Zack Greinke gives ‘vintage' performance, shuts down Phillies' feeble offense



Even if these were the Phillies of 2007 to 2011, the ones who could slug with most anyone, they still would have faced a steep challenge Saturday.
But for the offense-poor Phillies of 2016, going up against Zack Greinke and his mix of power, finesse and command Saturday afternoon was a virtual impossibility.
“Greinke was vintage Greinke,” manager Pete Mackanin said after the $206-million right-hander led the Arizona Diamondbacks to a 4-1 win over the Phillies at Citizens Bank Park (see game recap). “He really threw well. He threw all his pitches for strikes and changed speeds.
“His changeup is devastating and he throws all his secondary pitches for strikes at any time in the count.”
Odubel Herrera ambushed a Greinke fastball for a home run in the bottom of the first inning, but that was all the Phils got against the Arizona ace, who needed just 94 pitches to complete eight innings of three-hit, one-walk, six-strikeout ball for his 10th win.
Really, this was a mismatch. Greinke, who signed a six-year, $206 million contract with Diamondbacks in the offseason, against a Phillies team that has now lost 22 of their last 28 and five in a row by a combined score of 45-10. The Phillies are dead last in the majors in batting average (.227) and runs per game (3.17).
“We’re not scoring enough runs, obviously,” Mackanin said. “We needed more offense. I’ve been saying it all year. These guys have to turn it around.
“The whole texture of the game changes if we have a little more offense and we’re just not doing that.
“(Jerad) Eickhoff pitched well enough with a better hitting team to keep us in the game. We just couldn’t solve Greinke and understandably so.”
Now comes the broken-record portion of this story. The lack of scoring puts incredible pressure on the pitching staff to be precise. One bad inning, one bad pitch by a Phillies starter can take the team out of the game.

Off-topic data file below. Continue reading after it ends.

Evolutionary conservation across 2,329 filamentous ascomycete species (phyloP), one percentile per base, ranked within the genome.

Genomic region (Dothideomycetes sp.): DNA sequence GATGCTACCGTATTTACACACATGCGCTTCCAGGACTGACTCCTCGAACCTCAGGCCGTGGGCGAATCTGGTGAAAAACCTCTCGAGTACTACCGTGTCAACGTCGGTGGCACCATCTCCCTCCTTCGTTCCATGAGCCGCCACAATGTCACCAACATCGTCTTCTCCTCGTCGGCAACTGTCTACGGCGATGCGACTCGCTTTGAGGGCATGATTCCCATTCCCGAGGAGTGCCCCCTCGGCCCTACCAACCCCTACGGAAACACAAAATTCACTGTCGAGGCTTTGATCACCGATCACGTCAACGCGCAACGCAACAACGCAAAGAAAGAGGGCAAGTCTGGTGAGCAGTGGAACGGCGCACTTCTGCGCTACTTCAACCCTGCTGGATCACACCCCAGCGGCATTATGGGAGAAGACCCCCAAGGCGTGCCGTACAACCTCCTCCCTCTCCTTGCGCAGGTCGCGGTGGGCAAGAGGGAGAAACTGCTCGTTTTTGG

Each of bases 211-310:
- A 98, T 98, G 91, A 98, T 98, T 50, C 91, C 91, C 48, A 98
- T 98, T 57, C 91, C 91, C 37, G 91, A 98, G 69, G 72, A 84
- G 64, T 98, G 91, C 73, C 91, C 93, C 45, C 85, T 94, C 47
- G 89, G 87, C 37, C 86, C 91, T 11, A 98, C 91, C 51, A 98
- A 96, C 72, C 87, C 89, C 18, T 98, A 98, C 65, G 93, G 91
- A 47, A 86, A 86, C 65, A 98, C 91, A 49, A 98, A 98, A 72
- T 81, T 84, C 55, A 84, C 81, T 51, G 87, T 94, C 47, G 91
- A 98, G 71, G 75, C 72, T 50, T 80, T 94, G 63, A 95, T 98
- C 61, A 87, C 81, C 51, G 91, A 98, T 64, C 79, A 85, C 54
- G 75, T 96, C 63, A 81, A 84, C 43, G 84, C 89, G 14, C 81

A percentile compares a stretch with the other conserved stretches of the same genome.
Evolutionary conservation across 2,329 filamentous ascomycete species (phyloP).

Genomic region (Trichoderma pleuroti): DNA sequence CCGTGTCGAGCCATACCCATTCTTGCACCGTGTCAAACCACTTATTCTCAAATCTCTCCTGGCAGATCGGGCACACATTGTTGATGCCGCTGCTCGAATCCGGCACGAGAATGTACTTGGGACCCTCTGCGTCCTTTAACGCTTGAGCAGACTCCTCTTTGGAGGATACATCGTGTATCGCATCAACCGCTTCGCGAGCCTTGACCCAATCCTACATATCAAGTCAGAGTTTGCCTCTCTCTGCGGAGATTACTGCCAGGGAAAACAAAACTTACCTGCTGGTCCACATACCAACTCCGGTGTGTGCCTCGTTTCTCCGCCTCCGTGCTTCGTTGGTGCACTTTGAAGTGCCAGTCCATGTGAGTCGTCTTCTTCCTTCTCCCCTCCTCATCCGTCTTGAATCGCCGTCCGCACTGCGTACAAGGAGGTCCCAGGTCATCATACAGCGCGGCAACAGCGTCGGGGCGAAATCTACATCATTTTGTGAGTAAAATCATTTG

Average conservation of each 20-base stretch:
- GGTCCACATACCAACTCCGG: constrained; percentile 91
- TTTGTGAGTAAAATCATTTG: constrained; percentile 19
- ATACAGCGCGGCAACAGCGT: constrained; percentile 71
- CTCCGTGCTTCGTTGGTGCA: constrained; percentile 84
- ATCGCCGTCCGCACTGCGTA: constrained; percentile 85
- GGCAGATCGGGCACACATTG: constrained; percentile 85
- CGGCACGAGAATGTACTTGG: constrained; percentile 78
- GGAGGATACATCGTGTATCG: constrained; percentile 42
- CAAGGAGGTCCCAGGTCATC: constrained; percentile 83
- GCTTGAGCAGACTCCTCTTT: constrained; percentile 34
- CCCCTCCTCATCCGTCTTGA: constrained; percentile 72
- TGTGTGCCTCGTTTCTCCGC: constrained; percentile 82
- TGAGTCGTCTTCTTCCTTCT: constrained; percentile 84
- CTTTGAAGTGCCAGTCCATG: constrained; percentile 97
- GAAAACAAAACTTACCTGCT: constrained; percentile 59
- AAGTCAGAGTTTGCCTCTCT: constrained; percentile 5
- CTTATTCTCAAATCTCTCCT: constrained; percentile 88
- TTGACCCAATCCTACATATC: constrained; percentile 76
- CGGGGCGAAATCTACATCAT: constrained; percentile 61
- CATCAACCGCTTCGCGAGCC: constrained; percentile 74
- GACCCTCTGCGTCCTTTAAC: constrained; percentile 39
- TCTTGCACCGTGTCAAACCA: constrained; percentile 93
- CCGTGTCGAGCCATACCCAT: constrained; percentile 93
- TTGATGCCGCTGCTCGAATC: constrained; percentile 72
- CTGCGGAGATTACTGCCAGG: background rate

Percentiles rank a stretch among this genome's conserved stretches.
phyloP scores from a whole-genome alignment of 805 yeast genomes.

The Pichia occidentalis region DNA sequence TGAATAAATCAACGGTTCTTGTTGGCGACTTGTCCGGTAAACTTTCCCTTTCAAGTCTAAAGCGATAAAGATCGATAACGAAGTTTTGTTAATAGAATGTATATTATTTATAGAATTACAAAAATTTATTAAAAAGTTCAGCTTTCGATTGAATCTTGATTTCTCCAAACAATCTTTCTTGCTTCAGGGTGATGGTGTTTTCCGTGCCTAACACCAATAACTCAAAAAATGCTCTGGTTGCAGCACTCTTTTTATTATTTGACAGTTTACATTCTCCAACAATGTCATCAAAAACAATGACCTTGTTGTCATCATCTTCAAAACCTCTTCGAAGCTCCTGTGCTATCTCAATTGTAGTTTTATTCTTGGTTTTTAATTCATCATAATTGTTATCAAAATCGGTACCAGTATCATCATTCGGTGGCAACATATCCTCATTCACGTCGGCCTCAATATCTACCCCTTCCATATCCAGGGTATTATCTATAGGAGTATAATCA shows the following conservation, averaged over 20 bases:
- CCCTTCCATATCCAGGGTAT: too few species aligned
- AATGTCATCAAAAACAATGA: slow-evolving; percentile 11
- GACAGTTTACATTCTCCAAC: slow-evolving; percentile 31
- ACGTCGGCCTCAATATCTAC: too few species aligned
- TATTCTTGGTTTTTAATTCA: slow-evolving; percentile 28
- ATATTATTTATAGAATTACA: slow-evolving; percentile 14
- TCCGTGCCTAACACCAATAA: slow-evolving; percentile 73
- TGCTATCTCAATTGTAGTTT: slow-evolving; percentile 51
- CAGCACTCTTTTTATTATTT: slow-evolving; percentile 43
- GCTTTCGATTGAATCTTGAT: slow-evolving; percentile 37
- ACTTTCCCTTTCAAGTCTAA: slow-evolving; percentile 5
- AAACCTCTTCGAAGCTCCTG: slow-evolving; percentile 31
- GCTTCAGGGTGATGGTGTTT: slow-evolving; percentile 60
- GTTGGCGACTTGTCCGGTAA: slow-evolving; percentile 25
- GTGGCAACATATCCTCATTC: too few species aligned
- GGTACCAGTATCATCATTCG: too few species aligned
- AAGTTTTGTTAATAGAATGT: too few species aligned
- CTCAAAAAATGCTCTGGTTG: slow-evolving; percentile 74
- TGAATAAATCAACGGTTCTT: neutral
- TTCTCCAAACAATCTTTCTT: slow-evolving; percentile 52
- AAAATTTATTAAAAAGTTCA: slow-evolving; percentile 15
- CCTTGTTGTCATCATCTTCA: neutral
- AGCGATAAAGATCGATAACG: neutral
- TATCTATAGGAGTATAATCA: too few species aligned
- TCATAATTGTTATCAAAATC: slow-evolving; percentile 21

That is essentially what happened here. Eickhoff was solid through four innings. He gave up a game-tying solo homer to lead off the fifth. Three batters later, he was tagged for a two-run shot by Paul Goldschmidt. The Arizona slugger hit an 0-2 slider to put his team ahead for good.
This Phillies’ staff has given up damaging hits on 0-2 pitches all season and Goldschmidt’s really hurt, especially considering that the Phils’ weak offense has difficulty mounting comebacks.
“The last two days we’ve give up home runs with the pitcher up 0-2, 1-2, 2-2,” Mackanin said. “The pitcher is ahead and we’re making mistakes out over the plate. We have to get that corrected.”
Phillies pitching has given up 13 homers the last three games and 19 the last five.
Eickhoff’s thinking in throwing Goldschmidt a slider made sense. He just located it poorly. Two innings earlier, he’d gotten Goldschmidt to pop up a high, 1-2 fastball.
“He’s such a good hitter, I was trying to mix looks,” Eickhoff said. “I needed to bounce that pitch or get it off the plate.”
For Eickhoff, the game came down to that one pitch.
“I see it as one pitch, the 0-2 slider to Goldy – two-run homer,” Eickhoff said. “If that pitch is made, it’s a one-run game. It’s really as simple as that.”
Looking for offense, Mackanin shuffled his lineup. Cody Asche led off for the first time in his career. Struggling Maikel Franco was dropped to sixth. Andres Blanco played second and batted third as Cesar Hernandez sat. Ryan Howard got a start, a tough assignment against Greinke, and went hitless to fall to .145 on the season. He rather pathetically tapped into a double play to end the game.
None of Mackanin’s adjustments really produced except for Blanco. He had two of the Phillies' four hits and might start playing more in place of Hernandez.
The losses are mounting. Players are pressing.
“I think everyone needs to try to take a deep breath and try to do less,” Asche said. “That might be laughable to the public eye. ‘How can we possibly do less?' But sometimes, less is more. Just taking a step back and not trying to hit an eight-run homer or a 12-run double. Just trying to get on base for the next guy and get things rolling. That’s what happens in baseball. 

"Sometimes you get in a rut and human nature takes over. Everyone wants it so bad and it snowballs and you end up trying to do too much. You get a guy like Grienke on the mound and he preys on guys who try to do too much.”

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